Good for the Soul…Even Superheroes Need a Team

Who doesn’t love superheroes? Recent popular movies tell the story—X-Men: Apocalypse, Guardians of the Galaxy, Black Panther, Wonder Woman, and Avengers: End Game. I grew up watching Superman and Batman on TV. Often acting independently, they also teamed up as the Justice League with Wonder Woman, Flash, Green Lantern, and others to accomplish what no one could do alone–protect the world from evil. Marvel Comics introduced the Fantastic Four, which originally included Mister Fantastic, Invisible Woman, Human Torch, and Thing. Later members included Ant-Man, Storm, and Spiderman. Each brought unique powers to the team.

Like the powers of superheroes, our character strengths help humans flourish. Each person contributes different strengths. Teamwork is one of 24 Character Strengths identified through extensive research by Positive Psychology experts Seligman and Peterson. Cooperation and collaboration are key qualities which helped civilization advance. “Teams” have varied shared purposes—coworkers, families, volunteer groups, school clubs, homeowner’s boards, sports teams, etc. Humans accomplish their greatest achievements together, not alone. A high-functioning team of people creates synergy that makes “the whole greater than the sum of its parts,” per Aristotle. Educator Stephen Covey said “synergy is what happens when one plus one equals ten or a hundred or even a thousand! Synergy is better than my way or your way. It’s our way.”

Successful teams do not occur automatically. Key factors improve the outcome of teams. Peter Coleman, PhD described a study on team productivity by Google called Project Aristotle. “Hundreds of teams were studied…to identify the secrets of their most highly functioning teams.” The most important condition? How teammates treat one another, especially psychological safety, shared belief that the team is safe for interpersonal risk-taking. Someone won’t be embarrassed, rejected, or punished for speaking up. Psychological safety is promoted by cooperative, not competitive goals. “Introducing cooperative tasks, rewards, and goals is critical to establish psychological safety and better productivity.” This increases trust and improves communication, resource sharing, and fondness for members. But excessive cooperation can backfire. Coleman noted teams also need conflictdifferent ideas, values, cultures, or experiences which provide energy and motivation to improve. But conflict must be managed constructively through cooperative relationships. Research on conflict shows positive and negative feelings in relationships accumulate—creating emotional reservoirs that either buffer in difficult times or create land mines. With enough positivity—rapport, trust, liking, friendships—team members learn from conflicts and adjust. Without emotional buffers, negative encounters overwhelm and drag down teams. What matters is the cumulative ratio of positivity-to-negativity. High-functioning business teams’ ratio is about 3.5:1 positive to negative encounters. Marriages need closer to 5:1.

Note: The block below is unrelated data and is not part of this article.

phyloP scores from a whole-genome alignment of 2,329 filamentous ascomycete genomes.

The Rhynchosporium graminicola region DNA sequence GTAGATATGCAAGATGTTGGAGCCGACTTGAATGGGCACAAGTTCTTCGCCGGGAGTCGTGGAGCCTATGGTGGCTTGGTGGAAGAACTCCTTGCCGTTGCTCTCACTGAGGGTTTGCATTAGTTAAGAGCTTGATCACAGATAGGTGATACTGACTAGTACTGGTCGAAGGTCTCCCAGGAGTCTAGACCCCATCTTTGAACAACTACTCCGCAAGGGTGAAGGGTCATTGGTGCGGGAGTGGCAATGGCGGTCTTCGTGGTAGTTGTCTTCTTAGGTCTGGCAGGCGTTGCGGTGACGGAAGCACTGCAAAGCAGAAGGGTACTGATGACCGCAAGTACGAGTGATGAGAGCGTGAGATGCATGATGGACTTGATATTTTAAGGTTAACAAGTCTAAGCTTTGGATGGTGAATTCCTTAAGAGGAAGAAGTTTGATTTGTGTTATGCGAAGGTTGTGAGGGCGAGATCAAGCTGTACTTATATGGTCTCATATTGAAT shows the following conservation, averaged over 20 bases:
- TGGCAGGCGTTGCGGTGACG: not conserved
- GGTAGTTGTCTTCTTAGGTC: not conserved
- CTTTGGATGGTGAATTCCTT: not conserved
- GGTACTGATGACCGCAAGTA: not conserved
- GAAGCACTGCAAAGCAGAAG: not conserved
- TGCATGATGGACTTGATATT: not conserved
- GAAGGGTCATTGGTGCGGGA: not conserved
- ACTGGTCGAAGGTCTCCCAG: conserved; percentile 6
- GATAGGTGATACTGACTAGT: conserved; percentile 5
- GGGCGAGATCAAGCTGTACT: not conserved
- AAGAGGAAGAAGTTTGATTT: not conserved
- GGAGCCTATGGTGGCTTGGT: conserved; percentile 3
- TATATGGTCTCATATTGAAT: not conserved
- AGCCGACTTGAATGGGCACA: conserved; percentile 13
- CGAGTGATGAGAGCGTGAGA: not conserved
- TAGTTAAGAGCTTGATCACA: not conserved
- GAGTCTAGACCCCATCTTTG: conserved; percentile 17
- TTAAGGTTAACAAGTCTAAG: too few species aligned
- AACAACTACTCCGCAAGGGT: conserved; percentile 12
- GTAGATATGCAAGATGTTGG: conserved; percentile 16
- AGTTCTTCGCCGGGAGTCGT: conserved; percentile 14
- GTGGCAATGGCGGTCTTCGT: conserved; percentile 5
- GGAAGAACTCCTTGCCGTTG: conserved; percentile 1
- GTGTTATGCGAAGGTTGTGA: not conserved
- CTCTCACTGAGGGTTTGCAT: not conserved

Charles Darwin reportedly said, “It is not the strongest of the species that survives, nor the most intelligent that survives. It is the one that is most adaptable to change.” However, the Google study also found that meaningful work is vital to team functioning. In high-performing teams, members feel their work is personally important to them and that it matters. These two basic team functions of adapting to change and maintaining purpose in our work often are at odds. Balance is needed; either extreme can derail a team. Psychology Today noted social sensitivity, or members’ ability to understand each other’s thoughts and feelings and respectfully engage in disagreements was vital to team success. Nonverbal communication—gestures, facial expressions, and voice tone—help or hinder productivity. Emotional contagion occurs when emotions, positive or negative, spread from person to person. Thus, one member’s discontent and negativity could soon infect others. Supporting emotional needs of all members and rooting out conflict with open communication are key to managing emotional contagion.

Coleman gave a high-profile example of the immense potential of effective teamwork: the 1969 Apollo II mission. Recall Neil Armstrong’s now famous quote? “One small step for man, one giant leap for mankind.” “While the world celebrated the individual achievements of astronauts Neil Armstrong, Buzz Aldrin, and Michael Collins, the success of the mission resulted from the efforts of a much larger team.” Indeed, as Ken Blanchard wrote, “None of us is as smart as all of us.” Mission planners, scientists, engineers, and technicians, numbered around 400,000, and worked tirelessly for years to make the moon landing a reality. “The team’s cohesion was strengthened by the astronauts’ close collaboration with these groups, emphasizing the importance of human connection in any team.”

“Never doubt that a small group of thoughtful, committed citizens can change the world; indeed, it’s the only thing that ever has.” Margaret Mead



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